The amplification is conducted to amplify at least a portion of the fused reaction product wherein the portion contains the extended portion. In this manner, amplification of the target state (e.g., the point mutation of the third segment) is attained. To provide one way of amplifying using Triamplification, FIG. 1(G) illustrates a third polynucleotide III which is provided and hybridized to the fused product immobilized on solid support 10 and the first polynucleotide on solid support 10. The amount of polynucleotide III is generally provided in molar excess of the amount of polynucleotide I, preferably at least a two-fold molar excess so as to improve the hybridization kinetics. As illustrated, the third polynucleotide III preferably is complementary to at least a portion of the first polynucleotide I and preferably is complementary to at least the extended portion of the second polynucleotide II. However, as noted above, especially where multiple target sequences are being simultaneously analyzed, each first polynucleotide can include an identical portion that is non-complementary to the first segment of the target sequence and the third polynucleotide can be complementary to this portion so that the same third polynucleotide can be used for each sequence being analyzed. This would simplify the method by reducing the number of different polynucleotides needed.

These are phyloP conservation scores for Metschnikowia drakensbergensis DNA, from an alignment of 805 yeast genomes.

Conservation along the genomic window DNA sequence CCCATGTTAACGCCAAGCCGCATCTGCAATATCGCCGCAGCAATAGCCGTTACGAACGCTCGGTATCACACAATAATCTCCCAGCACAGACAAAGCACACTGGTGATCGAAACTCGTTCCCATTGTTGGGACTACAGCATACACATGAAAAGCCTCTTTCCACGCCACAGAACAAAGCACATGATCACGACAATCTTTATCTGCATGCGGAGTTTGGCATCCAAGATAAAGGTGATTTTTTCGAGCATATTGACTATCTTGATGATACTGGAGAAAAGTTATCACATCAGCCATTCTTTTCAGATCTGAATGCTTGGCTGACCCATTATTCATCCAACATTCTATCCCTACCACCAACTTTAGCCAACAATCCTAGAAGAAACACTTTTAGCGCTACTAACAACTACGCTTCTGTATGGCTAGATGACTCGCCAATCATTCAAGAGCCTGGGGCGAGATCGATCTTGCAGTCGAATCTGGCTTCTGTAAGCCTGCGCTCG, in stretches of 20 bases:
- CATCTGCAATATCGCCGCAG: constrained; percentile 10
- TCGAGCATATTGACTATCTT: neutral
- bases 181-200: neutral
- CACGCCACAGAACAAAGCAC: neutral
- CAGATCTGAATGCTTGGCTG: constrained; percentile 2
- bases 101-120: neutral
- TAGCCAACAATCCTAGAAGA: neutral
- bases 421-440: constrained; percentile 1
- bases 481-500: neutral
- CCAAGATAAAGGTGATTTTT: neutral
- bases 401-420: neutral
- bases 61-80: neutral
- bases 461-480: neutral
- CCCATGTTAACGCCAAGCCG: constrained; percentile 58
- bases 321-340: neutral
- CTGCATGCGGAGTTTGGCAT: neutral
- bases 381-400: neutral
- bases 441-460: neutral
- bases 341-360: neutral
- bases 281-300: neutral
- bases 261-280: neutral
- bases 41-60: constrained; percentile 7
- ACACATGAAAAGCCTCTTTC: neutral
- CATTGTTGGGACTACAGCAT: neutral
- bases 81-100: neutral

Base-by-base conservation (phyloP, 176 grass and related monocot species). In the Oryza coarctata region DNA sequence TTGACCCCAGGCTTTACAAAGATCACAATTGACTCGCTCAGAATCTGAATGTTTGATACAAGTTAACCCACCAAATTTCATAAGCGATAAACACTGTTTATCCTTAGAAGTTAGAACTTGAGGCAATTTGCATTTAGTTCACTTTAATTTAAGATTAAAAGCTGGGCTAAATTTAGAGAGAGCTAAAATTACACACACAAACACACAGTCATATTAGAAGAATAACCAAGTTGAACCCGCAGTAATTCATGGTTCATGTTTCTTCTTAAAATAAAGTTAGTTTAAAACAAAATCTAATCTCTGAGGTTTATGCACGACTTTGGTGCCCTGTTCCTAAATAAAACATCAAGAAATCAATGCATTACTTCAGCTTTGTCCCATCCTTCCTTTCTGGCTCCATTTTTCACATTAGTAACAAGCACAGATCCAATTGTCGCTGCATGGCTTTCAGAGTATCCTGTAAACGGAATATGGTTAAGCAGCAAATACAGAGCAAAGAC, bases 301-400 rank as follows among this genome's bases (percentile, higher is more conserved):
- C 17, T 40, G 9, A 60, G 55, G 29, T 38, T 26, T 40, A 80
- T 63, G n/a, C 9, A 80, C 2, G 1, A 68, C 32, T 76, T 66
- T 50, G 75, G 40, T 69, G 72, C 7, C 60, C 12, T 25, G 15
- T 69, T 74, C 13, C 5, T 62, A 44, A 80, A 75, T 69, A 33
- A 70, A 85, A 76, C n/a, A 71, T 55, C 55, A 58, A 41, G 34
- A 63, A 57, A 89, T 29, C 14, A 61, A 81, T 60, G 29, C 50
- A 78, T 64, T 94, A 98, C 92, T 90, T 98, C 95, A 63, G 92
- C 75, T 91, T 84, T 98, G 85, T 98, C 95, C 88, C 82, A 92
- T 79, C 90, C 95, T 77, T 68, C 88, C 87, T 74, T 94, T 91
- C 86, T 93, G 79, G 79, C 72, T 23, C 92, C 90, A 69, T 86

In FIG. 1(H), the third polynucleotide III is extended at its 3' end so that it is complementary to the remaining portion of the fused product immobilized on solid support 10. Extension of the third polynucleotide III (as indicated by the wavy line in the Figure) can be achieved by conventional techniques such as by adding DNA polymerase and all four deoxynucleosidetriphosphates when the target nucleotide sequence is DNA. With respect to the third polynucleotide III hybridized to the first polynucleotide, no extension of the third polynucleotide will occur, as also illustrated in FIG. 1(H), due to the absence of a template formed of the fused product.